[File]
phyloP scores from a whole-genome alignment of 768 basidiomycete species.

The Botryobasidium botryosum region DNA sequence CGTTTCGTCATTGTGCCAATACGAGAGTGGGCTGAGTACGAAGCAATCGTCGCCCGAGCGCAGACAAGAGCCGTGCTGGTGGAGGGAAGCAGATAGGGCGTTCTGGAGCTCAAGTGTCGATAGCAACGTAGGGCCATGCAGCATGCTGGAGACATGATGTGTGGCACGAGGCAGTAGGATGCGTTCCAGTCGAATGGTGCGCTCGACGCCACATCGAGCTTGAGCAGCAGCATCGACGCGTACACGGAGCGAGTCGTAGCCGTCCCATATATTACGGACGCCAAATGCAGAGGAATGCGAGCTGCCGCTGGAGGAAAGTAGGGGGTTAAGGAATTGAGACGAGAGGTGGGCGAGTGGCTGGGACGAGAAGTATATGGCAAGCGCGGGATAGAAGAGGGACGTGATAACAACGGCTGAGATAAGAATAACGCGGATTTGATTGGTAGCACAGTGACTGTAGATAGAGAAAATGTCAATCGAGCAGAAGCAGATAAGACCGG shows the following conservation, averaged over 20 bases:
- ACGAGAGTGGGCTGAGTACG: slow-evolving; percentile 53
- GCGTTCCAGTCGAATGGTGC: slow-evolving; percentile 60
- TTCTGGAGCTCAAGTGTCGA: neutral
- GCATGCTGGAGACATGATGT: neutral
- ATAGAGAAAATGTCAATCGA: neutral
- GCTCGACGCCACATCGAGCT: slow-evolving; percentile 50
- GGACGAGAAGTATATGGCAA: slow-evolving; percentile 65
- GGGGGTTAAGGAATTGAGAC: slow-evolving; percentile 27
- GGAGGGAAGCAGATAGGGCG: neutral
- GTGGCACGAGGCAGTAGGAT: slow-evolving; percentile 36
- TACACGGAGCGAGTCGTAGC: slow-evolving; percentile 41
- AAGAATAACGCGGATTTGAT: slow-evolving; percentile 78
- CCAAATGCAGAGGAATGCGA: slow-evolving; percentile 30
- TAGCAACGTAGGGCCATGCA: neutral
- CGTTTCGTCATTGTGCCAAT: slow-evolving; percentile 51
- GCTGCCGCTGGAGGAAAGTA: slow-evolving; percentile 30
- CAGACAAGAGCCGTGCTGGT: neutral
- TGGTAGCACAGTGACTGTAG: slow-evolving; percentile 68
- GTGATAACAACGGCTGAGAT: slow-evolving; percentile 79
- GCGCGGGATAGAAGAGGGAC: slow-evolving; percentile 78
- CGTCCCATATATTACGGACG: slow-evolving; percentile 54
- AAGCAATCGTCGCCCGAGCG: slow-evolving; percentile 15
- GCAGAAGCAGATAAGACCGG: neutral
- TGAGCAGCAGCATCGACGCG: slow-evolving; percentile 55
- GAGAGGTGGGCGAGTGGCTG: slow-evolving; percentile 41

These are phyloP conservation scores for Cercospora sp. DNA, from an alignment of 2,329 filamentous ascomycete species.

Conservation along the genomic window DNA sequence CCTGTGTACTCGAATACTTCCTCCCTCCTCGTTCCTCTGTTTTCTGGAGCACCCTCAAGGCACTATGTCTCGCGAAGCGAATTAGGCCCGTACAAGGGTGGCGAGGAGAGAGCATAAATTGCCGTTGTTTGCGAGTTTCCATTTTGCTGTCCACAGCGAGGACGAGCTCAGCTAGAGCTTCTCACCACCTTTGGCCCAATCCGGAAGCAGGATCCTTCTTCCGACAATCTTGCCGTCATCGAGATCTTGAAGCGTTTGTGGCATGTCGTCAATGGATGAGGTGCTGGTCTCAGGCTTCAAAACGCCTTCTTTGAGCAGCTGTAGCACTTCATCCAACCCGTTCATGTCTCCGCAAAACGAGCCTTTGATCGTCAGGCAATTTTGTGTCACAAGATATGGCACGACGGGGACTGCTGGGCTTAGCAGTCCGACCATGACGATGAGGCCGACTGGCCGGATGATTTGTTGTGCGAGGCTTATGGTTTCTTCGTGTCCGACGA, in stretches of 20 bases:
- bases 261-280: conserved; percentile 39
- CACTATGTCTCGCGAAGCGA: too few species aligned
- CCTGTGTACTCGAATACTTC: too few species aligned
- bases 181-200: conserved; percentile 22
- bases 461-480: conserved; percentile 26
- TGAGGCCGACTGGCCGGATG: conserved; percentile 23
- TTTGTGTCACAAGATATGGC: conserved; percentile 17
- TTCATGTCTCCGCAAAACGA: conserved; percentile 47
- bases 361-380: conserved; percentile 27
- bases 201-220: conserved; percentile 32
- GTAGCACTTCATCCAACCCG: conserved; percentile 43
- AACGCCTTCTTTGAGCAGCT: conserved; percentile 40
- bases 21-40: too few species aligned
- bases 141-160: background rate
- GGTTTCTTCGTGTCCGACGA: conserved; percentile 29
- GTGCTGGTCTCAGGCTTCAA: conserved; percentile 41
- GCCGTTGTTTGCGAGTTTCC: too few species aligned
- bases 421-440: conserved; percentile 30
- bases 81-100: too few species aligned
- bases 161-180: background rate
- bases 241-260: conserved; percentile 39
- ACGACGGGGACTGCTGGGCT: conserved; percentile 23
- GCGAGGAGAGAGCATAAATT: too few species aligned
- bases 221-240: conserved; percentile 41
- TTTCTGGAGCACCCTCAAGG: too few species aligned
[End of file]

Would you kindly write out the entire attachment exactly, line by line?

phyloP scores from a whole-genome alignment of 768 basidiomycete species.

The Botryobasidium botryosum region DNA sequence CGTTTCGTCATTGTGCCAATACGAGAGTGGGCTGAGTACGAAGCAATCGTCGCCCGAGCGCAGACAAGAGCCGTGCTGGTGGAGGGAAGCAGATAGGGCGTTCTGGAGCTCAAGTGTCGATAGCAACGTAGGGCCATGCAGCATGCTGGAGACATGATGTGTGGCACGAGGCAGTAGGATGCGTTCCAGTCGAATGGTGCGCTCGACGCCACATCGAGCTTGAGCAGCAGCATCGACGCGTACACGGAGCGAGTCGTAGCCGTCCCATATATTACGGACGCCAAATGCAGAGGAATGCGAGCTGCCGCTGGAGGAAAGTAGGGGGTTAAGGAATTGAGACGAGAGGTGGGCGAGTGGCTGGGACGAGAAGTATATGGCAAGCGCGGGATAGAAGAGGGACGTGATAACAACGGCTGAGATAAGAATAACGCGGATTTGATTGGTAGCACAGTGACTGTAGATAGAGAAAATGTCAATCGAGCAGAAGCAGATAAGACCGG shows the following conservation, averaged over 20 bases:
- ACGAGAGTGGGCTGAGTACG: slow-evolving; percentile 53
- GCGTTCCAGTCGAATGGTGC: slow-evolving; percentile 60
- TTCTGGAGCTCAAGTGTCGA: neutral
- GCATGCTGGAGACATGATGT: neutral
- ATAGAGAAAATGTCAATCGA: neutral
- GCTCGACGCCACATCGAGCT: slow-evolving; percentile 50
- GGACGAGAAGTATATGGCAA: slow-evolving; percentile 65
- GGGGGTTAAGGAATTGAGAC: slow-evolving; percentile 27
- GGAGGGAAGCAGATAGGGCG: neutral
- GTGGCACGAGGCAGTAGGAT: slow-evolving; percentile 36
- TACACGGAGCGAGTCGTAGC: slow-evolving; percentile 41
- AAGAATAACGCGGATTTGAT: slow-evolving; percentile 78
- CCAAATGCAGAGGAATGCGA: slow-evolving; percentile 30
- TAGCAACGTAGGGCCATGCA: neutral
- CGTTTCGTCATTGTGCCAAT: slow-evolving; percentile 51
- GCTGCCGCTGGAGGAAAGTA: slow-evolving; percentile 30
- CAGACAAGAGCCGTGCTGGT: neutral
- TGGTAGCACAGTGACTGTAG: slow-evolving; percentile 68
- GTGATAACAACGGCTGAGAT: slow-evolving; percentile 79
- GCGCGGGATAGAAGAGGGAC: slow-evolving; percentile 78
- CGTCCCATATATTACGGACG: slow-evolving; percentile 54
- AAGCAATCGTCGCCCGAGCG: slow-evolving; percentile 15
- GCAGAAGCAGATAAGACCGG: neutral
- TGAGCAGCAGCATCGACGCG: slow-evolving; percentile 55
- GAGAGGTGGGCGAGTGGCTG: slow-evolving; percentile 41

These are phyloP conservation scores for Cercospora sp. DNA, from an alignment of 2,329 filamentous ascomycete species.

Conservation along the genomic window DNA sequence CCTGTGTACTCGAATACTTCCTCCCTCCTCGTTCCTCTGTTTTCTGGAGCACCCTCAAGGCACTATGTCTCGCGAAGCGAATTAGGCCCGTACAAGGGTGGCGAGGAGAGAGCATAAATTGCCGTTGTTTGCGAGTTTCCATTTTGCTGTCCACAGCGAGGACGAGCTCAGCTAGAGCTTCTCACCACCTTTGGCCCAATCCGGAAGCAGGATCCTTCTTCCGACAATCTTGCCGTCATCGAGATCTTGAAGCGTTTGTGGCATGTCGTCAATGGATGAGGTGCTGGTCTCAGGCTTCAAAACGCCTTCTTTGAGCAGCTGTAGCACTTCATCCAACCCGTTCATGTCTCCGCAAAACGAGCCTTTGATCGTCAGGCAATTTTGTGTCACAAGATATGGCACGACGGGGACTGCTGGGCTTAGCAGTCCGACCATGACGATGAGGCCGACTGGCCGGATGATTTGTTGTGCGAGGCTTATGGTTTCTTCGTGTCCGACGA, in stretches of 20 bases:
- bases 261-280: conserved; percentile 39
- CACTATGTCTCGCGAAGCGA: too few species aligned
- CCTGTGTACTCGAATACTTC: too few species aligned
- bases 181-200: conserved; percentile 22
- bases 461-480: conserved; percentile 26
- TGAGGCCGACTGGCCGGATG: conserved; percentile 23
- TTTGTGTCACAAGATATGGC: conserved; percentile 17
- TTCATGTCTCCGCAAAACGA: conserved; percentile 47
- bases 361-380: conserved; percentile 27
- bases 201-220: conserved; percentile 32
- GTAGCACTTCATCCAACCCG: conserved; percentile 43
- AACGCCTTCTTTGAGCAGCT: conserved; percentile 40
- bases 21-40: too few species aligned
- bases 141-160: background rate
- GGTTTCTTCGTGTCCGACGA: conserved; percentile 29
- GTGCTGGTCTCAGGCTTCAA: conserved; percentile 41
- GCCGTTGTTTGCGAGTTTCC: too few species aligned
- bases 421-440: conserved; percentile 30
- bases 81-100: too few species aligned
- bases 161-180: background rate
- bases 241-260: conserved; percentile 39
- ACGACGGGGACTGCTGGGCT: conserved; percentile 23
- GCGAGGAGAGAGCATAAATT: too few species aligned
- bases 221-240: conserved; percentile 41
- TTTCTGGAGCACCCTCAAGG: too few species aligned